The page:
We take a look at the star performers from the 2015 Rugby World Cup and select out ultimate XV from the tournament…
What more can be said about the Japanese full back that hasn’t already been said? Quite simply outstanding throughout the group stages, proving to be a rock at the back and kept the scoreboard ticking over with his boot, a true star of the World Cup.
14.DTH van der Merwe
The Canadian winger will feature in just about every highlights reel going for years to come after scoring a number of sublime tries. He did much more than score tries however, and somehow managed to stand out despite his side struggling throughout the pool stages.
Yes he is more a 12 than 13, but he was just too good to leave out of this team. His try in the final epitomised his class, however he was so much more than this throughout the World Cup, and will be a big loss for the All Blacks as he prepares for life in Toulon.
Giteau rewarded Cheika’s gamble in recalling him with a series of assured performances that gave that Wallabies an extra edge throughout the World Cup. Acting as a second receiver, he helped open up the Wallabies backline whilst remaining a defensive stalwart.
The All Blacks winger had a mixed start to the World Cup, however he quickly rediscovered his best form once the knockout stages kicked into gear. His hat-trick against France was a particular highlight, but he remained a constant threat throughout the semis and final.
Another All Black who struggled slightly during the pool stages. however Carter continued to improve the longer the tournament went on. His performances in the semis and final where nothing short of sublime and helped ensure the All Blacks retained their crown.
Going into the World Cup, Laidlaw came in for plenty of criticism from various fans, however throughout the tournament he proved his value to the team. Making the correct decisions under pressure and knocking over penalties at will, he was probably Scotland’s best player.
Quite possibly the best player in the world right now, Pocock was absolutely incredible throughout the World Cup. The face the Wallabies seemed to struggle so much in his absence against Scotland just goes to show how vital he was to Michael Cheika’s side.
The All Blacks captain was his usual consistent self, going about his business without fuss, yet making important plays at vital moments. There’s no doubting that his leadership was also a key asset out on the field for Steve Hansen’s side as they made the right decisions at the right times.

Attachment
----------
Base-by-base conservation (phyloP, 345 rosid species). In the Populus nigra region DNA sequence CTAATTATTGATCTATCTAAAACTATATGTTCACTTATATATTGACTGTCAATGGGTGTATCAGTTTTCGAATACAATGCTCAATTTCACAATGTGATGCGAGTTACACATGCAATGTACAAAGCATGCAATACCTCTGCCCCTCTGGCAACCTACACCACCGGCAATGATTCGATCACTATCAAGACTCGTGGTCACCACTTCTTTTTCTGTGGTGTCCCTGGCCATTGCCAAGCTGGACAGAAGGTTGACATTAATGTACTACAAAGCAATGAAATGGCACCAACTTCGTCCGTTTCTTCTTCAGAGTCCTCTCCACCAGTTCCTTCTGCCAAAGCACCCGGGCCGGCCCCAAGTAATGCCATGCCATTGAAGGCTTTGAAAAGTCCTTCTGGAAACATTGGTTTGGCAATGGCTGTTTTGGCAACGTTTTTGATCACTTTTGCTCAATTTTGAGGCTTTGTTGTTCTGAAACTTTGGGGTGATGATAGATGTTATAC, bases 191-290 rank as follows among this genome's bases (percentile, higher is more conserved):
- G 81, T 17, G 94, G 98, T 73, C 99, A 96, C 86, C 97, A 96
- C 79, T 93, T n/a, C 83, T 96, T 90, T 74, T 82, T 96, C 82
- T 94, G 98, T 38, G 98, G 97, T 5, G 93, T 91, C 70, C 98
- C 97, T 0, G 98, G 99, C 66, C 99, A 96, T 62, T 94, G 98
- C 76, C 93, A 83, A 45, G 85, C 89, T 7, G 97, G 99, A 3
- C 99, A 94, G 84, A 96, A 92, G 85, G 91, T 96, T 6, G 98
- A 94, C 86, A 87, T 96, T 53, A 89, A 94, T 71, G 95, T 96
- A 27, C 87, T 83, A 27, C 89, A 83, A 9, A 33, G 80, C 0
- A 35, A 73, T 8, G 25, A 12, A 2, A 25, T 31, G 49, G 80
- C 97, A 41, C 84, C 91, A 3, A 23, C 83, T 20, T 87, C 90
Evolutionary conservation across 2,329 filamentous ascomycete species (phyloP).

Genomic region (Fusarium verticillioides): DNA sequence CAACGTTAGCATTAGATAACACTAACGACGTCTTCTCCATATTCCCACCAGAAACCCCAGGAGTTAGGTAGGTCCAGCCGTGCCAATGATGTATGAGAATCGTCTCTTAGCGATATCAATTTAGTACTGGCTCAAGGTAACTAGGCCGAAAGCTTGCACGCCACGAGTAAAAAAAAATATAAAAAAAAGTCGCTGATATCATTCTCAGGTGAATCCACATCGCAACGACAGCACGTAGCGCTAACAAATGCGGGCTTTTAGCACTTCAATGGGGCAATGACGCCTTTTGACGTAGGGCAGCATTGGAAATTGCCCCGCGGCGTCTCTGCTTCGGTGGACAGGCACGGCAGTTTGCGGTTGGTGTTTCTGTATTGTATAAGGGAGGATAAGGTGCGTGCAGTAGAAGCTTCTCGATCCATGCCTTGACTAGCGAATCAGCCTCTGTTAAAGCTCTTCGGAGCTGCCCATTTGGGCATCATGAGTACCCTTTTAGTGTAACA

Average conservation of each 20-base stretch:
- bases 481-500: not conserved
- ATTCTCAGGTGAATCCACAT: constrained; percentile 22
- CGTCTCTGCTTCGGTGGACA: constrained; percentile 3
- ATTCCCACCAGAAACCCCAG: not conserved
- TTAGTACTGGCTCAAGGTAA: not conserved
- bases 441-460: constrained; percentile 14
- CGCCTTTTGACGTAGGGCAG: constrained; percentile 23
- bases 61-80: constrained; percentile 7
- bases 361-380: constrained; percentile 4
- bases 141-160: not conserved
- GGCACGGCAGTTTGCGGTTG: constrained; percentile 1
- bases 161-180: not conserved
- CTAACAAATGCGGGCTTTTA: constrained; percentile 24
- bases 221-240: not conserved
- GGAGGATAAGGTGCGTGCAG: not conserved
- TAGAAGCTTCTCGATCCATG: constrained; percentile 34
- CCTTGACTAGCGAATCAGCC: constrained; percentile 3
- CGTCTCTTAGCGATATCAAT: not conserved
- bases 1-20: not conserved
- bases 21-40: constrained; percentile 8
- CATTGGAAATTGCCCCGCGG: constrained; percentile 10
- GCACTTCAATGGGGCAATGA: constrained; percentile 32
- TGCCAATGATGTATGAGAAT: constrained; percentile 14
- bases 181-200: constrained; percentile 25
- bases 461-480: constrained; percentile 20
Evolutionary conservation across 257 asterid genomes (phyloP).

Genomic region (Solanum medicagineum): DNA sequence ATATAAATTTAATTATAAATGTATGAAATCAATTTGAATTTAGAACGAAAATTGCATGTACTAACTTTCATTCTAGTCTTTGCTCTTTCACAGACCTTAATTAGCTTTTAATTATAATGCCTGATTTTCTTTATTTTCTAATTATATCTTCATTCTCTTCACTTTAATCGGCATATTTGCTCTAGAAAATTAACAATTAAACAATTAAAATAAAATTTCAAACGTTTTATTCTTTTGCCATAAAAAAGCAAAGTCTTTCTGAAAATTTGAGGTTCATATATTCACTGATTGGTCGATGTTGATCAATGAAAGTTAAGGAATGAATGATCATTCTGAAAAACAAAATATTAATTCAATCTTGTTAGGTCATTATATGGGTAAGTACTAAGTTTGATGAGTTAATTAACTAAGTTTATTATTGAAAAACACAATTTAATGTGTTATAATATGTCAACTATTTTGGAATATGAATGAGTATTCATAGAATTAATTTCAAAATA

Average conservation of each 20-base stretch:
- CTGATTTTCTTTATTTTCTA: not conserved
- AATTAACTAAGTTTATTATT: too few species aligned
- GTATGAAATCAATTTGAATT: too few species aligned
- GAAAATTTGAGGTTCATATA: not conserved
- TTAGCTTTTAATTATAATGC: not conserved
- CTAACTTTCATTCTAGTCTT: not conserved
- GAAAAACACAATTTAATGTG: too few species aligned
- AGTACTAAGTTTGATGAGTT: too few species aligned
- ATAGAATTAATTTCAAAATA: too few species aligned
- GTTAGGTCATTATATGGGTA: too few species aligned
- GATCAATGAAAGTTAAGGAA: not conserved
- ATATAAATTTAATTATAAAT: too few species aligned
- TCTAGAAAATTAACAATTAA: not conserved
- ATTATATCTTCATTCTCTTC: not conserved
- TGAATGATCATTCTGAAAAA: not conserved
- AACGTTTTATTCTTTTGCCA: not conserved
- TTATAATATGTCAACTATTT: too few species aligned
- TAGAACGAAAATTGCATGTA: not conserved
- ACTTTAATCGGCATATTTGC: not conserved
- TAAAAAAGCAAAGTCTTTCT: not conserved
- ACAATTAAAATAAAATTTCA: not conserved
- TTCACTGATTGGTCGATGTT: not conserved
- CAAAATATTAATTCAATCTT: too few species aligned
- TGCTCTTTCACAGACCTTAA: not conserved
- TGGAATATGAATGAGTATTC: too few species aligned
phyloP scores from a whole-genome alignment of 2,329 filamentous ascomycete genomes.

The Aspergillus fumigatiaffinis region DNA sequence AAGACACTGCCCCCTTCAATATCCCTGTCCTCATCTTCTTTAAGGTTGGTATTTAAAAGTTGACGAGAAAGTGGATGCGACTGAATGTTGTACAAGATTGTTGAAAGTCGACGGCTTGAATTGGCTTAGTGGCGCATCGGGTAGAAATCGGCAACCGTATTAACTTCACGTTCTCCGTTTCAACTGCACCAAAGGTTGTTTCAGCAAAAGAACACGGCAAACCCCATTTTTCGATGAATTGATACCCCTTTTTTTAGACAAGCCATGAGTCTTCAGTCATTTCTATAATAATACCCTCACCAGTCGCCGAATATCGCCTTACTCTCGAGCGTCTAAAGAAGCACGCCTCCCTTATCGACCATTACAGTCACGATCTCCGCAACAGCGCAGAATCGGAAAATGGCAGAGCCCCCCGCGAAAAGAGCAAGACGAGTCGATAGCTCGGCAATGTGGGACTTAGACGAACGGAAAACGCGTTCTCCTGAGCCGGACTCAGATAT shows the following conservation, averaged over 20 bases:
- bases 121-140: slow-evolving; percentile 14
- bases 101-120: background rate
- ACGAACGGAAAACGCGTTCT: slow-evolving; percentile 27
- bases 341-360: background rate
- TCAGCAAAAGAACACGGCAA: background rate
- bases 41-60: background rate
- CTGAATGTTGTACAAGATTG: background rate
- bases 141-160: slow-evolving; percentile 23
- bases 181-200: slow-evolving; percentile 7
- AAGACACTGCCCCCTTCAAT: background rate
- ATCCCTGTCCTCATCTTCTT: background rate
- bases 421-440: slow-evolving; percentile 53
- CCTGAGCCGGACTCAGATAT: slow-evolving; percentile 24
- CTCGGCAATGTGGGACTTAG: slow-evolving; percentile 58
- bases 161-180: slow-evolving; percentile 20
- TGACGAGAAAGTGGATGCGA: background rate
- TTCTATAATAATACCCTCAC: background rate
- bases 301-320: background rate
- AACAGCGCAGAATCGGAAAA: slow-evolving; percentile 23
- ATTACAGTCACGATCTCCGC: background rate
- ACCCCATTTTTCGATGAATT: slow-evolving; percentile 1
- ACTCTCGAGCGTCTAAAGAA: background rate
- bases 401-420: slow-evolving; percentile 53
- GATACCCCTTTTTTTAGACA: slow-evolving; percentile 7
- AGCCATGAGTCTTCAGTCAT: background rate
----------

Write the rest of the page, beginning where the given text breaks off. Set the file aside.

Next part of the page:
The Georgian captain is quite possibly one of the best loose forwards in the world, and would no doubt have received much more recognition had he played for a tier 1 nation. The fact he was awarded man of the match against the All Blacks tells you everything you need to know.
The Fijian lock was one of the star performers of the pool stages putting in more offloads and winning more turnovers than any other player during the opening exchanges. Despite Fiji battling to just one victory, the performances of Nakarawa deserved much more.
Another lock who was a stand out for their side, despite struggling to make much of an impact in the pool stages. Manoa still remains one of the USA’s truly world class players, and continued to prove this in a side that disappointed many fans during the World Cup.
One of the key features of the Wallabies run to the final was the huge improvement seen in their scrum. This was in large part down to tighthead Kepu who helped ensure they had parity if not dominance in virtually every game when it cam to the set piece.
The Argentine captain epitomised everything that was great about Los Pumas during the World Cup. Tough and abrasive whilst not being afraid to play a more exciting brand of rugby. Creevy is quite possible Argentinas most important player these days.
Quite possibly the best scrummaging prop in the world right now, Ayerza was an absolute rock in the Pumas scrum. Ayerza proved to be much more than just a beast in the set piece however, making his presence felt around the pitch, most notably so at the breakdown.
Subs; 16.Dane Coles, 17.Scott Sio, 18.WP Nel, 19.Lood de Jager, 20.Louis Picamoles, 21.Aaron Smith, 22.Dan Biggar, 23.Juan Imhoff